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Incident reporting in maternity care: an ethnographic study of social and cultural influences on staff behaviour around incident reporting in one health trust
  1. P A Lindsay1,2,
  2. J Sandall1,2,
  3. C Humphrey1
  1. 1King's College, London, UK
  2. 2King's College NIHR PSSQ Centre, London, UK


Background It has become apparent that significant numbers of women suffer harm during episodes of care. The rising cost to both service users and providers has led to an increase in activity around the management of patient safety. This has included strategies for incident reporting. However these have had variable success in improving safety and there is a need to understand in more detail specific barriers to reporting in maternity care.

Method The study used an ethnographic approach. The data collection tools were participant observation, semi-structured interviews and scrutiny of documents related to patient safety management. Interviews were conducted with 32 staff. These included midwives, obstetricians, managers and Health Care Assistants. Observations were undertaken at meetings, including Risk Management Meetings and also in clinical areas. Framework analysis was used to identify themes and categories.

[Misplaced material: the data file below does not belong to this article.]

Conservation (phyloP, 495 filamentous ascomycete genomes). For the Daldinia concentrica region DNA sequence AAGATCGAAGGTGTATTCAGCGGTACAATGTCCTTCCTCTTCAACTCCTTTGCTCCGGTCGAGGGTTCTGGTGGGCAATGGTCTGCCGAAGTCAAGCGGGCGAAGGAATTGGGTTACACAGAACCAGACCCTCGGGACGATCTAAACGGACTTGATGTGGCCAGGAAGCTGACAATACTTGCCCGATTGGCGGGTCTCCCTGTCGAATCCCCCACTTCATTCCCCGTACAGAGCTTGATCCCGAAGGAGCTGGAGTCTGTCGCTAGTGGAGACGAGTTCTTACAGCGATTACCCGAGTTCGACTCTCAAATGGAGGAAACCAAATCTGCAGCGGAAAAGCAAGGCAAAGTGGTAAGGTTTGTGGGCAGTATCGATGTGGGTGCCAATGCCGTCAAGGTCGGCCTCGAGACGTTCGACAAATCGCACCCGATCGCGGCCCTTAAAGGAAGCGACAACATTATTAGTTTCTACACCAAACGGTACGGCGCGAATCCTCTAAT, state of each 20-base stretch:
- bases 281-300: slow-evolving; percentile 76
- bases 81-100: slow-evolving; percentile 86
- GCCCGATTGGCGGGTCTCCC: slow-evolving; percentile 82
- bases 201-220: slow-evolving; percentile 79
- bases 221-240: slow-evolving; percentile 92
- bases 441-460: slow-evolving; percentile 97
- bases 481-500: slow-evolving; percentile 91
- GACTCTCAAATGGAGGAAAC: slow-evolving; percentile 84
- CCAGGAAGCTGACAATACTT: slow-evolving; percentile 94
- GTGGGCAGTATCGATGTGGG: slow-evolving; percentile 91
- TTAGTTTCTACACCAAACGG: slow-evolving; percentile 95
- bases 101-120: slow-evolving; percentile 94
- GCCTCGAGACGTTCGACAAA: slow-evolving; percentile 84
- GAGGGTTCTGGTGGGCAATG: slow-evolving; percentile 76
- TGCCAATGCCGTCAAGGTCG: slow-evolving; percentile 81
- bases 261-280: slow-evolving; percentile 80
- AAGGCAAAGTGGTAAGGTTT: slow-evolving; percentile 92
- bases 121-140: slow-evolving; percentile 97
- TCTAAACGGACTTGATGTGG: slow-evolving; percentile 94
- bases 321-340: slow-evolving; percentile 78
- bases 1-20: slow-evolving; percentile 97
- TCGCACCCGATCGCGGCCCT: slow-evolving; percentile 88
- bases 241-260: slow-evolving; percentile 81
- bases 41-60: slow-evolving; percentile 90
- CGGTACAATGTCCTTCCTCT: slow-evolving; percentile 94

Results Reporting was not an individual activity. There existed a process of reporting that made use of collegial work groups to validate concerns. A contested definition of adverse events was dichotomised by philosophies of risk in pregnancy and birth. However, these cut across professional groups. There was evidence of a lively, if largely invisible, workplace subculture which was sometimes characterised by resistance and conflict and whose aims did not always coincide with those of the organisation.

Conclusion Issues of collegiality, conflict and resistance within the subculture influenced incident reporting and could thwart organisational patient safety objectives. These results suggest that bureaucratic organisational risk management strategies may enjoy limited success while they ignore the cultural and subcultural aspects of organisational life.

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